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Magazines > Searcher > September 2004
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Vol. 12 No. 8 — September 2004
Going the Distance
by Barbara Quint
Editor, Searcher Magazine

Have you ever played the "Before" memory game? That's the one where you guess someone's age by what they can remember back to living without. "I can remember before sushi came to L.A." vs. "I can remember before pizza came to L.A." Or, "I can remember before Rocky" vs. "I can remember before Elvis." An example of the game for librarians occurs in a sidebar to this month's coverage of the American Library Association's annual conference. (Dare I say "Winchell's"? Dare you say "Sheehy's"?)

It's an interesting exercise. It can serve to remind one of the impact of change and, at the same time, of the timelessness of human behavior. People adapt. They have to. Change is a constant. Which brings us to a discussion of career planning. Many of us have spent our entire working lives in prestructured situations. Someone defined our workday before they ever met us and those same "someone's" — or their successors — have done any tweaking or re-design, while we just did the job. Even those of us who now work with considerably more self-direction and flexibility probably all started out in prestructured positions (aka "day jobs").

At times, we all assume that at least some of these prestructured jobs will exist forever. But then would any of us have guessed that we might outlive pay telephones, on their way out as cell phones take over? Would anyone have predicted 3 decades ago that Westerns would cease to exist as an active cinematic genre? When automobiles began back in the beginning of the 20th century, most owners had chauffeurs to drive them. Then along came Henry Ford with his Model T and Model A and — voila! — end-user driving.

Looking at a career from a lifelong perspective, some of the jobs you will have may turn out to be ones forced upon you by changes out of your control. If you're lucky, you may come to regard the changes as lucky occurrences that pushed you into places you loved to be. Positive reactions to dramatic career changes may have an element of self-delusion, of course, driven by sheer relief at having escaped being crushed by unperceived forces. Too often, however, people hit by changes severe enough to eliminate traditional jobs en masse feel like dumb oxen being driven to the slaughter. Information professionals bear the additional burden of losing their professional self-esteem. After all, who would want to hire an information professional who couldn't even see change in their own field before it mowed them down? When severe change eliminates jobs dramatically, some people drift into other fields, tapping into other employable job skills; others just cling to the few remaining slots left and wait for the buffalo to come back.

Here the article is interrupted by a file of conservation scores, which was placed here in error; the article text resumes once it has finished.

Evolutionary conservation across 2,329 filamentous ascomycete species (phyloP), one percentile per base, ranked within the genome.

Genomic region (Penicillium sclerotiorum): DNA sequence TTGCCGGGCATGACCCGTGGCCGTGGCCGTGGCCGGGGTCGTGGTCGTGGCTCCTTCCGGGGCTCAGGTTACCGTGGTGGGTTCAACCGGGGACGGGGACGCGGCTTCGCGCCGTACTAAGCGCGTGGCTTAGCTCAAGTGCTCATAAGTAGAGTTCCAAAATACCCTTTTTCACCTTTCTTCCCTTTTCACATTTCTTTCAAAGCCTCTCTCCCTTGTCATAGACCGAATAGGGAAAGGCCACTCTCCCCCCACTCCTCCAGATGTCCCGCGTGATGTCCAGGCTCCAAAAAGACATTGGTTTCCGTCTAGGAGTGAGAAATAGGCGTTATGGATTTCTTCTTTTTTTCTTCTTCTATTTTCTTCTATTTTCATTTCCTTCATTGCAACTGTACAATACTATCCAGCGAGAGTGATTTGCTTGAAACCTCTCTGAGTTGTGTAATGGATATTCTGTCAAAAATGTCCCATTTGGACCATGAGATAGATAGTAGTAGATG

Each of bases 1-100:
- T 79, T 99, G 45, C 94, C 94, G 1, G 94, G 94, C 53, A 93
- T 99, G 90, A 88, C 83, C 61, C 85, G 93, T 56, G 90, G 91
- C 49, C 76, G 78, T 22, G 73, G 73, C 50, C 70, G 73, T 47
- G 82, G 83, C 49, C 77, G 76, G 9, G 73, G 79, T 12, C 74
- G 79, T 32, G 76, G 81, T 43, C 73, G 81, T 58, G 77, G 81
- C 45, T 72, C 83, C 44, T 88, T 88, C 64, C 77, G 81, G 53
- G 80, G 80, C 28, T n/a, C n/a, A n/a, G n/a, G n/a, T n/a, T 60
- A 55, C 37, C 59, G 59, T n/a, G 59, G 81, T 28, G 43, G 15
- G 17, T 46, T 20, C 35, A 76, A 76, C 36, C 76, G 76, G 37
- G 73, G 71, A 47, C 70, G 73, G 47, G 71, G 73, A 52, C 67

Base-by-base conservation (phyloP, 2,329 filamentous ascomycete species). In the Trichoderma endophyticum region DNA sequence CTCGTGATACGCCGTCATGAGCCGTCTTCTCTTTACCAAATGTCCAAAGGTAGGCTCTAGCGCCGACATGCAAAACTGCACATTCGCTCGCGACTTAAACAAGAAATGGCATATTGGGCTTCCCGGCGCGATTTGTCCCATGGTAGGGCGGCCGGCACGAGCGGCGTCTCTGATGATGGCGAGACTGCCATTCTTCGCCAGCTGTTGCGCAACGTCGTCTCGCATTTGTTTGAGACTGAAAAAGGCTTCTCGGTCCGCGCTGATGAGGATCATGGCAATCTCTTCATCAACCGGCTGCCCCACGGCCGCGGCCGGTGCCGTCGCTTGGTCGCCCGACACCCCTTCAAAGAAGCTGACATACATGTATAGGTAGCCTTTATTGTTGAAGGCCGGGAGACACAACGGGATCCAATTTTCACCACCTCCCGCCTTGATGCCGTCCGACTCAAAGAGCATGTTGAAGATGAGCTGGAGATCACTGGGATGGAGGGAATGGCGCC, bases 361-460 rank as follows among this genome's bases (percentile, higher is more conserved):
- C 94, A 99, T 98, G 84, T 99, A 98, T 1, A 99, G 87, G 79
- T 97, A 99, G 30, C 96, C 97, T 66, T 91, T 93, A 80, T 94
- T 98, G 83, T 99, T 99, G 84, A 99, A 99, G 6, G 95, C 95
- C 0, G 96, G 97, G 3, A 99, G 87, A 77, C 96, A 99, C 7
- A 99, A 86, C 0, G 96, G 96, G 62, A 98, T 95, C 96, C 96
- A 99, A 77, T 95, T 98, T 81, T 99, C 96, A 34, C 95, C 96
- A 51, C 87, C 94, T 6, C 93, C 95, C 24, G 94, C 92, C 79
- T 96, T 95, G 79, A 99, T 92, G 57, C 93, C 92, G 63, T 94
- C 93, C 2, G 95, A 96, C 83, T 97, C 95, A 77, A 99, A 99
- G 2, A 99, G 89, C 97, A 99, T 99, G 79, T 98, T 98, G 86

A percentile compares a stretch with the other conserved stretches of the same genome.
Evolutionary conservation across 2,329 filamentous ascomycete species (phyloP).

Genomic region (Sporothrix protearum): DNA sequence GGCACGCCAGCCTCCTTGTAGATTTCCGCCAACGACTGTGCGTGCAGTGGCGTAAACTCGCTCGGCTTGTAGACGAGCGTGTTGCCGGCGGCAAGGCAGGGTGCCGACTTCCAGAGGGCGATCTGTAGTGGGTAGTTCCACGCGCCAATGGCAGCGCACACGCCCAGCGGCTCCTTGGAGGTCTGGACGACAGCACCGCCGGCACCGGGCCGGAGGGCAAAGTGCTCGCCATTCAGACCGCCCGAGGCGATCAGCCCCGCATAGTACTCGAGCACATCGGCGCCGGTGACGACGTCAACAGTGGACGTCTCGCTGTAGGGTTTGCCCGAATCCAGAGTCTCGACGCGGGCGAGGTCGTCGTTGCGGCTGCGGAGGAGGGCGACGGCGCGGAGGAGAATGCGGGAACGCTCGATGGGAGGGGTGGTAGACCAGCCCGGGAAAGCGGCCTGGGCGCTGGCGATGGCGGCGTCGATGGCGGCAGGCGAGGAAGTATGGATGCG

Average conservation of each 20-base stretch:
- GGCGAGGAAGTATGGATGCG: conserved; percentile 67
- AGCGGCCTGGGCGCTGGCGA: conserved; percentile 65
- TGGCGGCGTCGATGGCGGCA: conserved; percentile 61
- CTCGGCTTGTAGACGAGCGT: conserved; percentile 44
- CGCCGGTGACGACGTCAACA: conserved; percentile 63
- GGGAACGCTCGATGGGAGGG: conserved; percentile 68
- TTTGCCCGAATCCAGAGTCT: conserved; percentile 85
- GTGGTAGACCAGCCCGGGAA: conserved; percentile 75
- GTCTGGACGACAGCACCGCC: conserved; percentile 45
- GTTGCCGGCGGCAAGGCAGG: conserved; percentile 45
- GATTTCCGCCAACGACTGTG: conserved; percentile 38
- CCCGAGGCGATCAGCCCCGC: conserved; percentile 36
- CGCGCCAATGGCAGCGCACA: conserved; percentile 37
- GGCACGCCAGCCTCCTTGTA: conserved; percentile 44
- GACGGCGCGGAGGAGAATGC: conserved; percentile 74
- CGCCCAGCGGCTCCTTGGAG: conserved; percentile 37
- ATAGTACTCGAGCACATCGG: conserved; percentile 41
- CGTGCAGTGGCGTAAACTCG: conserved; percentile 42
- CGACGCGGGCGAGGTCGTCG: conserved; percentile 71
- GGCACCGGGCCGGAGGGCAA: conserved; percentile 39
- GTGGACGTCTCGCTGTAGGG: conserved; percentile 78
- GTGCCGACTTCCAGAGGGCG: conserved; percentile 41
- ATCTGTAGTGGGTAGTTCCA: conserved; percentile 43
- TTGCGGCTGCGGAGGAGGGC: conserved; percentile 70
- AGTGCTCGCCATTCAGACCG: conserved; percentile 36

You've heard the expression, "The light at the end of the tunnel may be an oncoming train." So what if it is? What choices does that produce? What preparations does it suggest? Well, you can decide not to go into the tunnel at all. If you are just starting your career, you should examine the long-term prospects in the field. Where do you think information professionals will work in coming years? What will they be doing? Who will employ them? How many will those employers need? How essential will information professionals be to the success of the employer organizations? If you don't like the answers you get, stay out of the tunnel. If you do like some of the answers, make sure you're in the right tunnel.